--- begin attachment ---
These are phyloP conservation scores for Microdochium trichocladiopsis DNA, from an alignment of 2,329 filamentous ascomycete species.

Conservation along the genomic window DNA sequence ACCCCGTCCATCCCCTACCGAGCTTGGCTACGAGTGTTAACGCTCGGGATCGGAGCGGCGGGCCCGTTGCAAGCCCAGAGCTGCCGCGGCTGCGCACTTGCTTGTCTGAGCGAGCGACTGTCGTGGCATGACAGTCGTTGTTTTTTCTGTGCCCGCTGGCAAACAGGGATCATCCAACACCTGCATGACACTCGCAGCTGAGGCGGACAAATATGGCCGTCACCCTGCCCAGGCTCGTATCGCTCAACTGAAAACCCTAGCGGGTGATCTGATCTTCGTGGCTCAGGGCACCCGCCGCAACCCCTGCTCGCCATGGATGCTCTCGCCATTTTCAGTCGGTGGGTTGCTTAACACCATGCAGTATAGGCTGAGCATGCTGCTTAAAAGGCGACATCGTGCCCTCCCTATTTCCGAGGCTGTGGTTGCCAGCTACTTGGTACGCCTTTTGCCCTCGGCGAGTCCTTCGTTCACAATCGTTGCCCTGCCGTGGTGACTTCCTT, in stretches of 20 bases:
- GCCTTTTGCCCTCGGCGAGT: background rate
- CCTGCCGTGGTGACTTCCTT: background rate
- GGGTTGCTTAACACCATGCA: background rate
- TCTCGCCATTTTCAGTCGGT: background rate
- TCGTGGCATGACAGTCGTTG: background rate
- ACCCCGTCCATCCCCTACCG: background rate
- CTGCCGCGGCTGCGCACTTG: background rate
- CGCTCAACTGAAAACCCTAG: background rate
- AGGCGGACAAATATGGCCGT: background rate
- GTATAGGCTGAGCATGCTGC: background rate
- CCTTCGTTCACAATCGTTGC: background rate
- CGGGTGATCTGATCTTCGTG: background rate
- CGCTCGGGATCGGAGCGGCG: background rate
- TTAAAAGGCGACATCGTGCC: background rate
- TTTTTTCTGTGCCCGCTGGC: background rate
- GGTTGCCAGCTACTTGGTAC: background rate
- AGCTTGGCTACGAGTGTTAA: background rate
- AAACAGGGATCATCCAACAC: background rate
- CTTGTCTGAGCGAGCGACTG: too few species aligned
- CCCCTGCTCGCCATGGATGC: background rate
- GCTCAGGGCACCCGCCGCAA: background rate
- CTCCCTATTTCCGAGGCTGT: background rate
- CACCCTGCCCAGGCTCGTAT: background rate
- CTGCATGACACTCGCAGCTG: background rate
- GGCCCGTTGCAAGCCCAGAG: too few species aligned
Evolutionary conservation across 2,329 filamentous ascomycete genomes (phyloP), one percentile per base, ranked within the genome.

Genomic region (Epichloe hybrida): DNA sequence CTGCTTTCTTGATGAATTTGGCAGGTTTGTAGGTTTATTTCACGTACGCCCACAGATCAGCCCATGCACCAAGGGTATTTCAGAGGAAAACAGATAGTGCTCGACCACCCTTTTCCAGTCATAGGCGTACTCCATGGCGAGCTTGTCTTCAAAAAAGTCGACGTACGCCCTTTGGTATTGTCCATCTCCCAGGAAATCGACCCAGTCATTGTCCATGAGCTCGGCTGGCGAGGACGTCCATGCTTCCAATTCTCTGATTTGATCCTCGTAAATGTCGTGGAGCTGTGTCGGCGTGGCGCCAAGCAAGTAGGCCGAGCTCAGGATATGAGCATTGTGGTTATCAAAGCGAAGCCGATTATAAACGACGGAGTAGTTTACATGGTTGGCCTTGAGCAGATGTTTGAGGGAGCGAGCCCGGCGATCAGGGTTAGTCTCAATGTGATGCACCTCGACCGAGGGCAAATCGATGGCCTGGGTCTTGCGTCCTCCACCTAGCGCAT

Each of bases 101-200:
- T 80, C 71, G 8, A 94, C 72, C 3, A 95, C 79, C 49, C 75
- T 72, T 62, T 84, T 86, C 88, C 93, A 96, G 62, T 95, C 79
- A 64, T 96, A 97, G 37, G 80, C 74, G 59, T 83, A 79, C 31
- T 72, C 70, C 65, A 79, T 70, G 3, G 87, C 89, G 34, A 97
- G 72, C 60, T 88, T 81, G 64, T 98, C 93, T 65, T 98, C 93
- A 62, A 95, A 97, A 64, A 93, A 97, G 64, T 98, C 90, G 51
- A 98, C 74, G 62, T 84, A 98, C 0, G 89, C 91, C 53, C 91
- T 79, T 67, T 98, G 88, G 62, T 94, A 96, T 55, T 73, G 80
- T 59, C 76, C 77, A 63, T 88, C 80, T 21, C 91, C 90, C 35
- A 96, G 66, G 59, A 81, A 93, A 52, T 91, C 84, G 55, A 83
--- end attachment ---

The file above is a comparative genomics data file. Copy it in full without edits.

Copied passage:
These are phyloP conservation scores for Microdochium trichocladiopsis DNA, from an alignment of 2,329 filamentous ascomycete species.

Conservation along the genomic window DNA sequence ACCCCGTCCATCCCCTACCGAGCTTGGCTACGAGTGTTAACGCTCGGGATCGGAGCGGCGGGCCCGTTGCAAGCCCAGAGCTGCCGCGGCTGCGCACTTGCTTGTCTGAGCGAGCGACTGTCGTGGCATGACAGTCGTTGTTTTTTCTGTGCCCGCTGGCAAACAGGGATCATCCAACACCTGCATGACACTCGCAGCTGAGGCGGACAAATATGGCCGTCACCCTGCCCAGGCTCGTATCGCTCAACTGAAAACCCTAGCGGGTGATCTGATCTTCGTGGCTCAGGGCACCCGCCGCAACCCCTGCTCGCCATGGATGCTCTCGCCATTTTCAGTCGGTGGGTTGCTTAACACCATGCAGTATAGGCTGAGCATGCTGCTTAAAAGGCGACATCGTGCCCTCCCTATTTCCGAGGCTGTGGTTGCCAGCTACTTGGTACGCCTTTTGCCCTCGGCGAGTCCTTCGTTCACAATCGTTGCCCTGCCGTGGTGACTTCCTT, in stretches of 20 bases:
- GCCTTTTGCCCTCGGCGAGT: background rate
- CCTGCCGTGGTGACTTCCTT: background rate
- GGGTTGCTTAACACCATGCA: background rate
- TCTCGCCATTTTCAGTCGGT: background rate
- TCGTGGCATGACAGTCGTTG: background rate
- ACCCCGTCCATCCCCTACCG: background rate
- CTGCCGCGGCTGCGCACTTG: background rate
- CGCTCAACTGAAAACCCTAG: background rate
- AGGCGGACAAATATGGCCGT: background rate
- GTATAGGCTGAGCATGCTGC: background rate
- CCTTCGTTCACAATCGTTGC: background rate
- CGGGTGATCTGATCTTCGTG: background rate
- CGCTCGGGATCGGAGCGGCG: background rate
- TTAAAAGGCGACATCGTGCC: background rate
- TTTTTTCTGTGCCCGCTGGC: background rate
- GGTTGCCAGCTACTTGGTAC: background rate
- AGCTTGGCTACGAGTGTTAA: background rate
- AAACAGGGATCATCCAACAC: background rate
- CTTGTCTGAGCGAGCGACTG: too few species aligned
- CCCCTGCTCGCCATGGATGC: background rate
- GCTCAGGGCACCCGCCGCAA: background rate
- CTCCCTATTTCCGAGGCTGT: background rate
- CACCCTGCCCAGGCTCGTAT: background rate
- CTGCATGACACTCGCAGCTG: background rate
- GGCCCGTTGCAAGCCCAGAG: too few species aligned
Evolutionary conservation across 2,329 filamentous ascomycete genomes (phyloP), one percentile per base, ranked within the genome.

Genomic region (Epichloe hybrida): DNA sequence CTGCTTTCTTGATGAATTTGGCAGGTTTGTAGGTTTATTTCACGTACGCCCACAGATCAGCCCATGCACCAAGGGTATTTCAGAGGAAAACAGATAGTGCTCGACCACCCTTTTCCAGTCATAGGCGTACTCCATGGCGAGCTTGTCTTCAAAAAAGTCGACGTACGCCCTTTGGTATTGTCCATCTCCCAGGAAATCGACCCAGTCATTGTCCATGAGCTCGGCTGGCGAGGACGTCCATGCTTCCAATTCTCTGATTTGATCCTCGTAAATGTCGTGGAGCTGTGTCGGCGTGGCGCCAAGCAAGTAGGCCGAGCTCAGGATATGAGCATTGTGGTTATCAAAGCGAAGCCGATTATAAACGACGGAGTAGTTTACATGGTTGGCCTTGAGCAGATGTTTGAGGGAGCGAGCCCGGCGATCAGGGTTAGTCTCAATGTGATGCACCTCGACCGAGGGCAAATCGATGGCCTGGGTCTTGCGTCCTCCACCTAGCGCAT

Each of bases 101-200:
- T 80, C 71, G 8, A 94, C 72, C 3, A 95, C 79, C 49, C 75
- T 72, T 62, T 84, T 86, C 88, C 93, A 96, G 62, T 95, C 79
- A 64, T 96, A 97, G 37, G 80, C 74, G 59, T 83, A 79, C 31
- T 72, C 70, C 65, A 79, T 70, G 3, G 87, C 89, G 34, A 97
- G 72, C 60, T 88, T 81, G 64, T 98, C 93, T 65, T 98, C 93
- A 62, A 95, A 97, A 64, A 93, A 97, G 64, T 98, C 90, G 51
- A 98, C 74, G 62, T 84, A 98, C 0, G 89, C 91, C 53, C 91
- T 79, T 67, T 98, G 88, G 62, T 94, A 96, T 55, T 73, G 80
- T 59, C 76, C 77, A 63, T 88, C 80, T 21, C 91, C 90, C 35
- A 96, G 66, G 59, A 81, A 93, A 52, T 91, C 84, G 55, A 83